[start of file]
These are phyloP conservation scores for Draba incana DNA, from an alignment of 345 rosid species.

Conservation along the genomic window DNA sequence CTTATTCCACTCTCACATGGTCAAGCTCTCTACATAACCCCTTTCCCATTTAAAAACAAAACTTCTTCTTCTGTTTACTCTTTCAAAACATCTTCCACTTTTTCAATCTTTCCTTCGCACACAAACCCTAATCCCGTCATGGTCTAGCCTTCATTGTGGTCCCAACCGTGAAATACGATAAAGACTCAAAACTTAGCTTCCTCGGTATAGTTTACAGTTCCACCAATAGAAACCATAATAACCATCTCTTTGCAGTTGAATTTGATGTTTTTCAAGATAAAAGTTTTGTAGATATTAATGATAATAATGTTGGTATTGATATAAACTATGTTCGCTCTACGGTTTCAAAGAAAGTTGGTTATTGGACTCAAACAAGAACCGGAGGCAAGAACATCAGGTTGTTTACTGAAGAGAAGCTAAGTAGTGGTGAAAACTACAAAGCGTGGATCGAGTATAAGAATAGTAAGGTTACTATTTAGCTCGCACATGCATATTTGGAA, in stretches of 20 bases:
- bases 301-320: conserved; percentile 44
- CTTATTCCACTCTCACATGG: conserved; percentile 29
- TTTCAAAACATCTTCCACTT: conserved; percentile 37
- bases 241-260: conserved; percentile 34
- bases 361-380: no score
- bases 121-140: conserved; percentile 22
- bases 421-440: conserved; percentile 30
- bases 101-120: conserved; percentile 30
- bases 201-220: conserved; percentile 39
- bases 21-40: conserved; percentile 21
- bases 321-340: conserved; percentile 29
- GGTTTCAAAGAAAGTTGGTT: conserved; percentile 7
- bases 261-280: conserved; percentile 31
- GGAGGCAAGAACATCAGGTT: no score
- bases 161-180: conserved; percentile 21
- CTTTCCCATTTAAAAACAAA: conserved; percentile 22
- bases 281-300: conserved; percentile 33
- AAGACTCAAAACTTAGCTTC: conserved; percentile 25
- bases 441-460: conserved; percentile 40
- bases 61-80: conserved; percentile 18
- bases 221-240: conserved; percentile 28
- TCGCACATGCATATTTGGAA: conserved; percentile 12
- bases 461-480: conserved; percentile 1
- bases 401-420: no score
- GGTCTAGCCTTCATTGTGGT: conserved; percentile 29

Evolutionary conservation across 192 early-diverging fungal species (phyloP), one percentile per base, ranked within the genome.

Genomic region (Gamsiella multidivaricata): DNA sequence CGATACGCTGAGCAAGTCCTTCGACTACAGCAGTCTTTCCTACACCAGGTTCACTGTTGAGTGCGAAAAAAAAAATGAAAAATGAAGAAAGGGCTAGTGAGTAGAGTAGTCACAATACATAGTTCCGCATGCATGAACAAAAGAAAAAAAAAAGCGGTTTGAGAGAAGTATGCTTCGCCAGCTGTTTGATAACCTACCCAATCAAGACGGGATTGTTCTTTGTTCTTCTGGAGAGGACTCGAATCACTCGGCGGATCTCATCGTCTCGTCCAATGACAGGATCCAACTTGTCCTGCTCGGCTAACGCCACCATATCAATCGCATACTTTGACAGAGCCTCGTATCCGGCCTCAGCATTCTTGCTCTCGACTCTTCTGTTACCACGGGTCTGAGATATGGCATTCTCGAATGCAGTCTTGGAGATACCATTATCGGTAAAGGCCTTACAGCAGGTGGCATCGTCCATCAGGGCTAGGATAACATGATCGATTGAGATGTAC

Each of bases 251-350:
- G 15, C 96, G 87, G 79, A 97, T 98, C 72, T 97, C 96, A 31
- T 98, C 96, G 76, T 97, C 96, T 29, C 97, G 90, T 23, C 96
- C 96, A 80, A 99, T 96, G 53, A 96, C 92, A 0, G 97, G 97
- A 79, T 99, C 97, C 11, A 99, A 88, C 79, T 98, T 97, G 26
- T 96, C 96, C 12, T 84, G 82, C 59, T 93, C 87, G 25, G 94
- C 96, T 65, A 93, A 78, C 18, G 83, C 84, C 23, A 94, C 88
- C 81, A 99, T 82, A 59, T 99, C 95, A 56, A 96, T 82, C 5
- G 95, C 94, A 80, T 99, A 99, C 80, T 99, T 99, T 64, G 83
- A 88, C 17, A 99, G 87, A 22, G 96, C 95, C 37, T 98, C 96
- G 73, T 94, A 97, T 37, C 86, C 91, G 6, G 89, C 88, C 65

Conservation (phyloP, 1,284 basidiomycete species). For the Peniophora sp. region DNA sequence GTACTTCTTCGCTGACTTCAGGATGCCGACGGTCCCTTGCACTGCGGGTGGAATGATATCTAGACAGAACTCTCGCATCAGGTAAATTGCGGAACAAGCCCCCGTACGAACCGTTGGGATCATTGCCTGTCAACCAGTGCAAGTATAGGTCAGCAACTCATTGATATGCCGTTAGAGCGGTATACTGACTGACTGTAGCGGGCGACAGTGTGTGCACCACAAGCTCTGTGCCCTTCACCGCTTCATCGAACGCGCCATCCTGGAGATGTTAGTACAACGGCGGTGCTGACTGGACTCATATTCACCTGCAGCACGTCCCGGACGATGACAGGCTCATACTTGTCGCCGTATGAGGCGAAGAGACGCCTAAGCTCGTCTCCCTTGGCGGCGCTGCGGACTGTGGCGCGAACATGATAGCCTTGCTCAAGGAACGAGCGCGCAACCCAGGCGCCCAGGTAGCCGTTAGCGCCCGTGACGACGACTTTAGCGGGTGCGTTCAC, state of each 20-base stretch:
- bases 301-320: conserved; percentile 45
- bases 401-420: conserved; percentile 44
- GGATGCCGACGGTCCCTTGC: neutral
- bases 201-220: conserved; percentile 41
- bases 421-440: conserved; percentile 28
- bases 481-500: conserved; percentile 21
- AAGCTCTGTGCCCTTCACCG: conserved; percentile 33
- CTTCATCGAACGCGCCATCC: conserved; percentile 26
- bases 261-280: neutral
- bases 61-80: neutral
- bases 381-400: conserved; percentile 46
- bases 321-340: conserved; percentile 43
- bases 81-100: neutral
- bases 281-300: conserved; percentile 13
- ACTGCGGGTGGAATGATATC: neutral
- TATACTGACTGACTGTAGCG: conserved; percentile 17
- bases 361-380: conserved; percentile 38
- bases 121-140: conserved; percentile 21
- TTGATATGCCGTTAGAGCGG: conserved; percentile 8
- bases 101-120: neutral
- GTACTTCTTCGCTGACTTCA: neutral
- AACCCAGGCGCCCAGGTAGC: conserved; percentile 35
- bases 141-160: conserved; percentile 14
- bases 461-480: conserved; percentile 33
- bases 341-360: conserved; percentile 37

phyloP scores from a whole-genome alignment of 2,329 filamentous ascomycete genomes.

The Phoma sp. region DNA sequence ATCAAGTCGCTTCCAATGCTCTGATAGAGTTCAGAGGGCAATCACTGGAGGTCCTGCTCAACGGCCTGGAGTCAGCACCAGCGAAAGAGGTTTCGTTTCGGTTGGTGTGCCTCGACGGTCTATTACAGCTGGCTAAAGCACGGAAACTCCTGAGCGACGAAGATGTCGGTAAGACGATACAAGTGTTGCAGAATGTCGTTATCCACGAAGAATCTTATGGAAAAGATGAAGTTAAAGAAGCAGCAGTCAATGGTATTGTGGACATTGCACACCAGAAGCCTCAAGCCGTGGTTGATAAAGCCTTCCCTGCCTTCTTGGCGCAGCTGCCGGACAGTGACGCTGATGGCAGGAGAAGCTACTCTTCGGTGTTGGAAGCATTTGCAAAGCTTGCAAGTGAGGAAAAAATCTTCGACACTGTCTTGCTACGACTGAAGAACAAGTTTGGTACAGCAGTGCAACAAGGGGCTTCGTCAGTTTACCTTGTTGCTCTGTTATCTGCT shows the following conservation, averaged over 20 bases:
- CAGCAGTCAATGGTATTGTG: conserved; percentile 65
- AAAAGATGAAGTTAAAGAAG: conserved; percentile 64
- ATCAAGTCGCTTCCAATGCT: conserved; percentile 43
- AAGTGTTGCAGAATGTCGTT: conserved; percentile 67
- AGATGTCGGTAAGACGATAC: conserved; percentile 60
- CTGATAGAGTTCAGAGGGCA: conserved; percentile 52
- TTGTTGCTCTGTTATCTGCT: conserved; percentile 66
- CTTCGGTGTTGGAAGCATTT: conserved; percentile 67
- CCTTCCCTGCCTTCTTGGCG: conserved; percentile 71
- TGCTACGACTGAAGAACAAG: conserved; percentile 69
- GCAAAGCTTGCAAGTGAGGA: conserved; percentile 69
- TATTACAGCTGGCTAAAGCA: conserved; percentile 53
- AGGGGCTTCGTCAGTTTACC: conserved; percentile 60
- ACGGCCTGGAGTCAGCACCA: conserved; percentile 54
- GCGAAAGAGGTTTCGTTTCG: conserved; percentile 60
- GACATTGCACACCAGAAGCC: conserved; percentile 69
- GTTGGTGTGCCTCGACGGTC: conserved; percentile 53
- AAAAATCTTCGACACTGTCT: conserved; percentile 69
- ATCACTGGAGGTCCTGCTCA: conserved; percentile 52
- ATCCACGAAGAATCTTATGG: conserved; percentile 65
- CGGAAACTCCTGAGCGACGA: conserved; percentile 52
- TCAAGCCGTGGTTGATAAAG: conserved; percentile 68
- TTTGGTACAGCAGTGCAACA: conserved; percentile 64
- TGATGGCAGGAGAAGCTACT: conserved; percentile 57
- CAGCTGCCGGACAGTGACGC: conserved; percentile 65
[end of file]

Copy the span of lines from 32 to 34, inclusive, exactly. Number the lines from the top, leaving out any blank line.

- T 98, C 96, G 76, T 97, C 96, T 29, C 97, G 90, T 23, C 96
- C 96, A 80, A 99, T 96, G 53, A 96, C 92, A 0, G 97, G 97
- A 79, T 99, C 97, C 11, A 99, A 88, C 79, T 98, T 97, G 26